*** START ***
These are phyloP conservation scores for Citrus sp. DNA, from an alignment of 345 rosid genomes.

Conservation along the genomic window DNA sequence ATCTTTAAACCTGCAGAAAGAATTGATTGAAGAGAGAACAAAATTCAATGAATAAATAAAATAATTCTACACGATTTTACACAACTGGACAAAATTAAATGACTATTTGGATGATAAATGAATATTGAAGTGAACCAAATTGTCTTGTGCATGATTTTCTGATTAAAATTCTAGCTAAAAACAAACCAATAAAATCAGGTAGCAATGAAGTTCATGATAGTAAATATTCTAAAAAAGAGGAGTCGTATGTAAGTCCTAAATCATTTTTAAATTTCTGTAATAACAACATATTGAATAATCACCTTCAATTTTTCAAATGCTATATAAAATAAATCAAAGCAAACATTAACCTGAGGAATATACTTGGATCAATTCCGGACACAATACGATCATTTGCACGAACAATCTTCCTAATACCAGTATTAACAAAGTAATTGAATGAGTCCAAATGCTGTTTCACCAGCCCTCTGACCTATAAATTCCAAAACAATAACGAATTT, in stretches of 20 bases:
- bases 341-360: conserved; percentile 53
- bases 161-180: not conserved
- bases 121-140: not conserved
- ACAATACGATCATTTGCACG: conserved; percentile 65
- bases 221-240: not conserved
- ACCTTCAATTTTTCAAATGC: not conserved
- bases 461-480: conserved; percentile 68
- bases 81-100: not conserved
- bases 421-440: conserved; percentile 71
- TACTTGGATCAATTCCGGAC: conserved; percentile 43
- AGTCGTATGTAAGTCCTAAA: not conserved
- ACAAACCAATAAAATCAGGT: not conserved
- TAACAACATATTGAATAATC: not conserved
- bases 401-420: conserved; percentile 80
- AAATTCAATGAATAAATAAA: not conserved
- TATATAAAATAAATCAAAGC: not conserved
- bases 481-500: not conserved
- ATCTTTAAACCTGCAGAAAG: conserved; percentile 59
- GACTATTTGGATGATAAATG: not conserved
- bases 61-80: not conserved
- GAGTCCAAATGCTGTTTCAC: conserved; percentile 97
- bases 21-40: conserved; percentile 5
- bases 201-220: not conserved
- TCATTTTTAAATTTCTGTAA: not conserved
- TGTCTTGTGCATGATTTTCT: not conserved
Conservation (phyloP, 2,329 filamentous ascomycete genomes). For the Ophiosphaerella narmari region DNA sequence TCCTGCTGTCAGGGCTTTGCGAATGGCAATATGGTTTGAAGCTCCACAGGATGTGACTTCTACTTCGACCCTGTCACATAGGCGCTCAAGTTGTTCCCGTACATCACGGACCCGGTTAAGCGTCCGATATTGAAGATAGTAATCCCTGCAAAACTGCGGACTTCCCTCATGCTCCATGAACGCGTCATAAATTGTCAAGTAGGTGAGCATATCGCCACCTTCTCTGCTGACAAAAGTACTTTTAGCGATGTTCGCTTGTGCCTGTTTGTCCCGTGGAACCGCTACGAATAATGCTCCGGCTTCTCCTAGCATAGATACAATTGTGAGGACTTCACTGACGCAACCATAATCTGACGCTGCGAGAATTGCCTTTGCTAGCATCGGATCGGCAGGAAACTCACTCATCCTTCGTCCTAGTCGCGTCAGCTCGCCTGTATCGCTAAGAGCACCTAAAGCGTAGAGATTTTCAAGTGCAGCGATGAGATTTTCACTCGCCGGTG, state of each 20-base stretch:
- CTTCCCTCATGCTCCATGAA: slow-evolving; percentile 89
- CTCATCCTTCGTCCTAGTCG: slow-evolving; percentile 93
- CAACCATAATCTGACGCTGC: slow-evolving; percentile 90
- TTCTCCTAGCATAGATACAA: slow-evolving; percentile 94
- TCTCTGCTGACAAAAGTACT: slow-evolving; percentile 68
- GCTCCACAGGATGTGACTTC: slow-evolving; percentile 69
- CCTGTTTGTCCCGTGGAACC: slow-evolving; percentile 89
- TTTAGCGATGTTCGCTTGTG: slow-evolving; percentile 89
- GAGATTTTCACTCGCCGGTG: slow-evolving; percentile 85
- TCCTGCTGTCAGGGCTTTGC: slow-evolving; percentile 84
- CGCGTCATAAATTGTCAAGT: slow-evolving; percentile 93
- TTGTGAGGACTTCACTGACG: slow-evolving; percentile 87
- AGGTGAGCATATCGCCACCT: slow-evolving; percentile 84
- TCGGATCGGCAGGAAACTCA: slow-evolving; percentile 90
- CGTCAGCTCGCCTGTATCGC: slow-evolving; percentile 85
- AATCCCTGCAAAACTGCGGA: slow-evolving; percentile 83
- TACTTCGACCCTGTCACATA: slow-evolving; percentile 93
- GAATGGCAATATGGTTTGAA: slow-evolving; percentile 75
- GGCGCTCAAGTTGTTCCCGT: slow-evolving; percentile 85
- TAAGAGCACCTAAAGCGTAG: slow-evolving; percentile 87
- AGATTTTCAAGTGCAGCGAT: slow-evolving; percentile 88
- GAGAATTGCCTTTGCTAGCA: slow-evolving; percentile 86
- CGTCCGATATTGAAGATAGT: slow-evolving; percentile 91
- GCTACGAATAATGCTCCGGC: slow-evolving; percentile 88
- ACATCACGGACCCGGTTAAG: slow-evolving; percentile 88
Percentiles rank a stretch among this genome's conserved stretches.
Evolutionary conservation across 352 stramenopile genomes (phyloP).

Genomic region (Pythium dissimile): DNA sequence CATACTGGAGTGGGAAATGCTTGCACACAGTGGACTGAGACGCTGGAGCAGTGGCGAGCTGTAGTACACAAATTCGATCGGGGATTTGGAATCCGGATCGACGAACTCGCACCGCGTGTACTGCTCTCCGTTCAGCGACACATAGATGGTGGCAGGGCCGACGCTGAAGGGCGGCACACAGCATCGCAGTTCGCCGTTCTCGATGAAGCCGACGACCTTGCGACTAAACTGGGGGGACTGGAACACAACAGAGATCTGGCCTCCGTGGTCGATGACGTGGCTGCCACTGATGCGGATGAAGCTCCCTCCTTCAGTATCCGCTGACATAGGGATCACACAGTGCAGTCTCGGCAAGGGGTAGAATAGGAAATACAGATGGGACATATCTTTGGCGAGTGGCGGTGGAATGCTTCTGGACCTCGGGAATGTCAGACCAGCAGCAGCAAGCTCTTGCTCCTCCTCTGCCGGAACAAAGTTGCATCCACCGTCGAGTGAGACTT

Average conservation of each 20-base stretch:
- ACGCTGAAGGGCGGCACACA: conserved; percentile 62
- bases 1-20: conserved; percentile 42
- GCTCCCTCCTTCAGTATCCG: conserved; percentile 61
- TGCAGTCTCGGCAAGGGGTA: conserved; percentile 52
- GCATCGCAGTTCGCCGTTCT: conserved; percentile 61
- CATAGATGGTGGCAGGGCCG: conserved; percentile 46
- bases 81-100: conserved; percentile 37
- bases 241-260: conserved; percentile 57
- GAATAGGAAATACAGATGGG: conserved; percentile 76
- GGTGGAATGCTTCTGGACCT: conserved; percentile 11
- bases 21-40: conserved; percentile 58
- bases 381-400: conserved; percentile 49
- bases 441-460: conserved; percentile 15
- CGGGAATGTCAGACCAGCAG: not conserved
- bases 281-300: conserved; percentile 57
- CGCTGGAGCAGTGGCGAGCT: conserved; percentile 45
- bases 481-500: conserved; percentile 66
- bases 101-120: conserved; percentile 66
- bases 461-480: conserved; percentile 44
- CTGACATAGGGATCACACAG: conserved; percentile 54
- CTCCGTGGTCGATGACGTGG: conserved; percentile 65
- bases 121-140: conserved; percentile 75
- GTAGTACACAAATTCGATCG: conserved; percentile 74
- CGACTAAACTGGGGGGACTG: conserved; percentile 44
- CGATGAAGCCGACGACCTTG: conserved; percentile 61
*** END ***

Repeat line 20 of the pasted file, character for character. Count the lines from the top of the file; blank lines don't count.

- ATCTTTAAACCTGCAGAAAG: conserved; percentile 59